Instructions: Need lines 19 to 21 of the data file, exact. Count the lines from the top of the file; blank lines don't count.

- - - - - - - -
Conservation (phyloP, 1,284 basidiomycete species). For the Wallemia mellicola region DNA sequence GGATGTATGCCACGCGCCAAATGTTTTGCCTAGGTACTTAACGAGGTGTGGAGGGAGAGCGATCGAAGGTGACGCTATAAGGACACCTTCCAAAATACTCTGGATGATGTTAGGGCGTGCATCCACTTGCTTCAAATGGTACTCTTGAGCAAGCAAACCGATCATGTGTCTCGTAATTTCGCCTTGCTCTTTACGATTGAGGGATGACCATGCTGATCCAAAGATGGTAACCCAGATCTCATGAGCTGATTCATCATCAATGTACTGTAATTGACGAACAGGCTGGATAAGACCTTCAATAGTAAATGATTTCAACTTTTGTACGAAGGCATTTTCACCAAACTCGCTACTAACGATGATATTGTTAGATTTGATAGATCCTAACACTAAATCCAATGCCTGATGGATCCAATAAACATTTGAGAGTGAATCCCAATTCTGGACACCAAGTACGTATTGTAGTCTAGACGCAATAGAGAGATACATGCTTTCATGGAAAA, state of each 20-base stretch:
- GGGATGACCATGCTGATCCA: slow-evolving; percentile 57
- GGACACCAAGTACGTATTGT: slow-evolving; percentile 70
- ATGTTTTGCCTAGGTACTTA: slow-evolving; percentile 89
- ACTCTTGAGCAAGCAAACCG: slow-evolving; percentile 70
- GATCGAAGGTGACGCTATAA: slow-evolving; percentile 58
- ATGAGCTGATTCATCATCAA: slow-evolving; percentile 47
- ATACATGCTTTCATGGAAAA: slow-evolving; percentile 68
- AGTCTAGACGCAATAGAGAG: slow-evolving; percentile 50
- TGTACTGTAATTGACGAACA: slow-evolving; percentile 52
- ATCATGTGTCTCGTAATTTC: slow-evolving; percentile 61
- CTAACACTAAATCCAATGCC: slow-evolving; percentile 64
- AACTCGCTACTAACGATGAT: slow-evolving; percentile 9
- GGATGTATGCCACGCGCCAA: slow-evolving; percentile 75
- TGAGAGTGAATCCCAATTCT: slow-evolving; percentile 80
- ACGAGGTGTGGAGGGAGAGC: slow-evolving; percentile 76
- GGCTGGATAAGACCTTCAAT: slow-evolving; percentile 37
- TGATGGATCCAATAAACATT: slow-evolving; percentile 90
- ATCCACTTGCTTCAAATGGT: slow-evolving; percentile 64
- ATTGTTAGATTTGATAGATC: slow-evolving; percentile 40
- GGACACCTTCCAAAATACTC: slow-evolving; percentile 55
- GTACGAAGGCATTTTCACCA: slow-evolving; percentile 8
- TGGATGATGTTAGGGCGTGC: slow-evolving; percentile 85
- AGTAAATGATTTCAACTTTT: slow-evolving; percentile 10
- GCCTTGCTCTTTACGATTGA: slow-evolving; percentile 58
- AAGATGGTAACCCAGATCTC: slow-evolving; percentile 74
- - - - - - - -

- ATCCACTTGCTTCAAATGGT: slow-evolving; percentile 64
- ATTGTTAGATTTGATAGATC: slow-evolving; percentile 40
- GGACACCTTCCAAAATACTC: slow-evolving; percentile 55